He observes that space technology innovators no longer have to reinvent the wheel for each component. This widespread availability of components speeds up innovation, but will also present interesting intellectual property issues. Inevitably, the legal field will see a rise in intellectual property-related work in this new and exciting specialty.
Space regulations are abundant and will evolve
No conversation about the space industry is complete without mentioning the International Traffic in Arms Regulations (ITAR), a set of US federal government regulations on the export and import of defense-related articles and services.
“ITAR just sounds threatening and most definitely requires an engagement of a competent legal professional,” Goedendorp jokes. “It is a boring read and if you are building anything in space you most definitely want to discuss the implications of ITAR with someone who understands it intimately,” he says.
There will be a high demand for lawyers who understand and can advise companies on these important regulations. Saenko has observed that ITAR has implications for multinational companies. “If the folks in your company regularly interact with non-US citizens, even those that are fellow employees of the company, you need to be aware of ITAR because going through explaining inadvertent disclosure with the US government is not enjoyable,” she cautions.
Saenko also notes that ITAR is much more manageable if a company is using standardized parts. She advises that space industry companies should rely on standard components and parts, especially in proving viability. “It just makes life much easier!” she says.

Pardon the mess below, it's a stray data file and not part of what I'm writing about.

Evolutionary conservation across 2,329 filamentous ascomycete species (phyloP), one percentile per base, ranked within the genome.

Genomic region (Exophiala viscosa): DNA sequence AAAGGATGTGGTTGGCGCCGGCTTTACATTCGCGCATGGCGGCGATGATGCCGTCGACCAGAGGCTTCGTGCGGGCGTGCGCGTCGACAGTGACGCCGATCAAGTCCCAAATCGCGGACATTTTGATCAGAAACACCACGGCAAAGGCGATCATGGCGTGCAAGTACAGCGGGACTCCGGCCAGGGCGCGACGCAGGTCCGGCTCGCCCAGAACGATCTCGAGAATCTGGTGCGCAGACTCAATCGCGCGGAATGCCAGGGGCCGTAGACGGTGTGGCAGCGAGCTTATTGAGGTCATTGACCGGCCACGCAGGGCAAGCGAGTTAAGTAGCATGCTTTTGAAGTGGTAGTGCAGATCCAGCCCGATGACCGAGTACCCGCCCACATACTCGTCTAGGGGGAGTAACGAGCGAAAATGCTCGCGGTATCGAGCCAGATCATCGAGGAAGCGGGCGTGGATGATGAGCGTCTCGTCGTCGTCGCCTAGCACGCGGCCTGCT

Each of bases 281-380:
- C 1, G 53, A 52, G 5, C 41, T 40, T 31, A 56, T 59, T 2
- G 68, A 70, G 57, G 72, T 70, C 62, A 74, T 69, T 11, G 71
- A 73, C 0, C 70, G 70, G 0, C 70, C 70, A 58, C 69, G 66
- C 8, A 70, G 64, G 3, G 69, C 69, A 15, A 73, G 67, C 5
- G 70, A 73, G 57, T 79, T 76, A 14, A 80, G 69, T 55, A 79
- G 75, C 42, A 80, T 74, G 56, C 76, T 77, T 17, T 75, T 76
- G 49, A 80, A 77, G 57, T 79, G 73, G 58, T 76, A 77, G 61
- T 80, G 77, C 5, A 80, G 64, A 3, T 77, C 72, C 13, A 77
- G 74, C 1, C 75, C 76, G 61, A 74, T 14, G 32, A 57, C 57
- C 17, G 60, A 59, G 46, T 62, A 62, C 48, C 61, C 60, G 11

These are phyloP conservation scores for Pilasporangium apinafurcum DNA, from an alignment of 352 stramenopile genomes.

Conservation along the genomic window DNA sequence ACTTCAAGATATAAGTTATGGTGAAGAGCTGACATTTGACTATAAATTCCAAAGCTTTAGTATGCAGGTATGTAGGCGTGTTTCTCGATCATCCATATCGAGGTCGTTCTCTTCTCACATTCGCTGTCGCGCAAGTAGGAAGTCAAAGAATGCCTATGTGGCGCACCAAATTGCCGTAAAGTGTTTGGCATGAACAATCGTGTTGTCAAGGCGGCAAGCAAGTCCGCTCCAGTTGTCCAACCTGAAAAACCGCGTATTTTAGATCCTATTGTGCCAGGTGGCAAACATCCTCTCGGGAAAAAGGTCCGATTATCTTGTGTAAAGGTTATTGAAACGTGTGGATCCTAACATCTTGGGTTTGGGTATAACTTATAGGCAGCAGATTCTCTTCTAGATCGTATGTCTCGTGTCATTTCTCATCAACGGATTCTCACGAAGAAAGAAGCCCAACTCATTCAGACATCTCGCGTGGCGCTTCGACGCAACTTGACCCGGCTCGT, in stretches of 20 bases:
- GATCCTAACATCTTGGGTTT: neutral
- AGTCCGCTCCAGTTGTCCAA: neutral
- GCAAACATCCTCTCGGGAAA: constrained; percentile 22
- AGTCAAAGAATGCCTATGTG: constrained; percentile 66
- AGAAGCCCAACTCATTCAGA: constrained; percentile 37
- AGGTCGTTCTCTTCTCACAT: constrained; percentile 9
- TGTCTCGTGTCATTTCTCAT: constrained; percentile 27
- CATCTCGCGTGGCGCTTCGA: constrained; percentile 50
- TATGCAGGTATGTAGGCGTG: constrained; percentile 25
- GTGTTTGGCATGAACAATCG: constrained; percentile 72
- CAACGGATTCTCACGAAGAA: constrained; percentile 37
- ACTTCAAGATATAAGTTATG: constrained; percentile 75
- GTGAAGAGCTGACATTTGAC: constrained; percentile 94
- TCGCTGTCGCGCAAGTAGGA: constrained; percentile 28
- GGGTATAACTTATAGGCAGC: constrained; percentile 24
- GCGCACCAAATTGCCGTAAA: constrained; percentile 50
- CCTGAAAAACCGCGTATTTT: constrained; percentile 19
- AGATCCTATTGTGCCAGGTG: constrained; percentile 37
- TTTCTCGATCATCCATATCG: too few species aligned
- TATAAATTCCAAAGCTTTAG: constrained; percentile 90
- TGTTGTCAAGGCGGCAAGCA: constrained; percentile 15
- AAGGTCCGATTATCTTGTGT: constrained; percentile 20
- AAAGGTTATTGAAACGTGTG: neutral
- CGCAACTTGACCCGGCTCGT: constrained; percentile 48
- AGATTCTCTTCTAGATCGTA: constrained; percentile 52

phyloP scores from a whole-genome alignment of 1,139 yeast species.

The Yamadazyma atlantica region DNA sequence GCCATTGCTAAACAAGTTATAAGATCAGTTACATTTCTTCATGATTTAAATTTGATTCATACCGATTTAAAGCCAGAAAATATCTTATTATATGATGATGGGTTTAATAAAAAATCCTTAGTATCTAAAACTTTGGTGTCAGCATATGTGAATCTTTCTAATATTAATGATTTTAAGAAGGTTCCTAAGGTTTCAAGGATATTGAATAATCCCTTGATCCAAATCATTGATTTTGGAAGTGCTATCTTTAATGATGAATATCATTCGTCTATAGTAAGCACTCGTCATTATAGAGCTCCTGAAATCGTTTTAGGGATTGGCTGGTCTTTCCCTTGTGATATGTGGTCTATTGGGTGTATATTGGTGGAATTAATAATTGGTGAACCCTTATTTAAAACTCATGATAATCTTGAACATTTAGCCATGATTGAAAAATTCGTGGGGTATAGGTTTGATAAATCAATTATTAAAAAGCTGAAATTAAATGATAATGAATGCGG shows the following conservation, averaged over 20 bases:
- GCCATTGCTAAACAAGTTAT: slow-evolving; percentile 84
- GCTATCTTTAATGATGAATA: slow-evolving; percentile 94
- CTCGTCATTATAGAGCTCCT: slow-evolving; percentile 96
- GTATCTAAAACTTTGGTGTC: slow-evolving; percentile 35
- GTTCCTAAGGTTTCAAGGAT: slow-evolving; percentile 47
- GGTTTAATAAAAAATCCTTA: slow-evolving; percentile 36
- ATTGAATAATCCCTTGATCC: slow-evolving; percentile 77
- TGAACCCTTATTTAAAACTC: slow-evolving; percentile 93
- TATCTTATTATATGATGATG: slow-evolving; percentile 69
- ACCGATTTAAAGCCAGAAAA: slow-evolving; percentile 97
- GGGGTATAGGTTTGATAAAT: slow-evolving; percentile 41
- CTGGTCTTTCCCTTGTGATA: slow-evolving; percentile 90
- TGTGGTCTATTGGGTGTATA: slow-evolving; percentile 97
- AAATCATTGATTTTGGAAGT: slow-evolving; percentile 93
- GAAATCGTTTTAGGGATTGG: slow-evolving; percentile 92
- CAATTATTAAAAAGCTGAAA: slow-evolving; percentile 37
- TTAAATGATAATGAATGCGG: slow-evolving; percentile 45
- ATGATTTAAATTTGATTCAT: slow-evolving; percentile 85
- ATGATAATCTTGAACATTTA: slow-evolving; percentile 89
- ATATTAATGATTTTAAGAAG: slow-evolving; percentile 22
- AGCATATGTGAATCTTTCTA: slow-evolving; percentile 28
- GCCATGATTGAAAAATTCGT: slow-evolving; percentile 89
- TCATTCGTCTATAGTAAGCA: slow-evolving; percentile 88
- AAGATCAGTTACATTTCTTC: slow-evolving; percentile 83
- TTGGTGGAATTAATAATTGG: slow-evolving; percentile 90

Space-savvy workforce issues
Undoubtedly, “the space is taking off!” as Goedendorp says. However, the question is whether we have enough talent to support such quick progress and development. It is not a secret that “good aerospace engineers are not as common as other engineers, who are already a scarce resource,” Goedendorp adds.
Casey advises space innovators to look broadly in universities and other educational facilities for recruiting. Space innovators should also consider seeking talent outside of their usual recruiting pool.
“We also tend to be US- and Silicon Valley-centric when we look for talent,” Saenko observes. “When it comes to recruiting aerospace engineers, we need to take a much more global perspective. If we don’t look in China, India, and Russia we will definitely miss amazing aerospace engineers and space technology talent.”
For attorneys, this approach presents a whole slew of interesting employment and immigration law issues. Given the upcoming shift in the US political landscape, attorneys will have to watch development carefully to make sure their companies can continue recruiting from the global workforce pool as Saenko suggests.
The allure of space attracts professionals and amateurs alike. Decades of Cold War, Chinese space challenges, and popular media franchises like Star Wars have inspired bright thinkers for generations. Now that the space industry is booming, how should you choose which of the many opportunities to pursue? One way is to emulate how investors choose where to allocate their funds. “I spend 90 percent of my time on the question ‘Does anyone want this product?’” Nagaraj notes. “I want to see customer logs, emails, letters of intent, and other signs of interest.” Casey, Saenko, and Goedendorp agree that customers, market size, and market traction are important in assessing the size of any space tech opportunity. This is where most legal professionals looking to invest or take employment risks should focus when they evaluate space technology opportunities.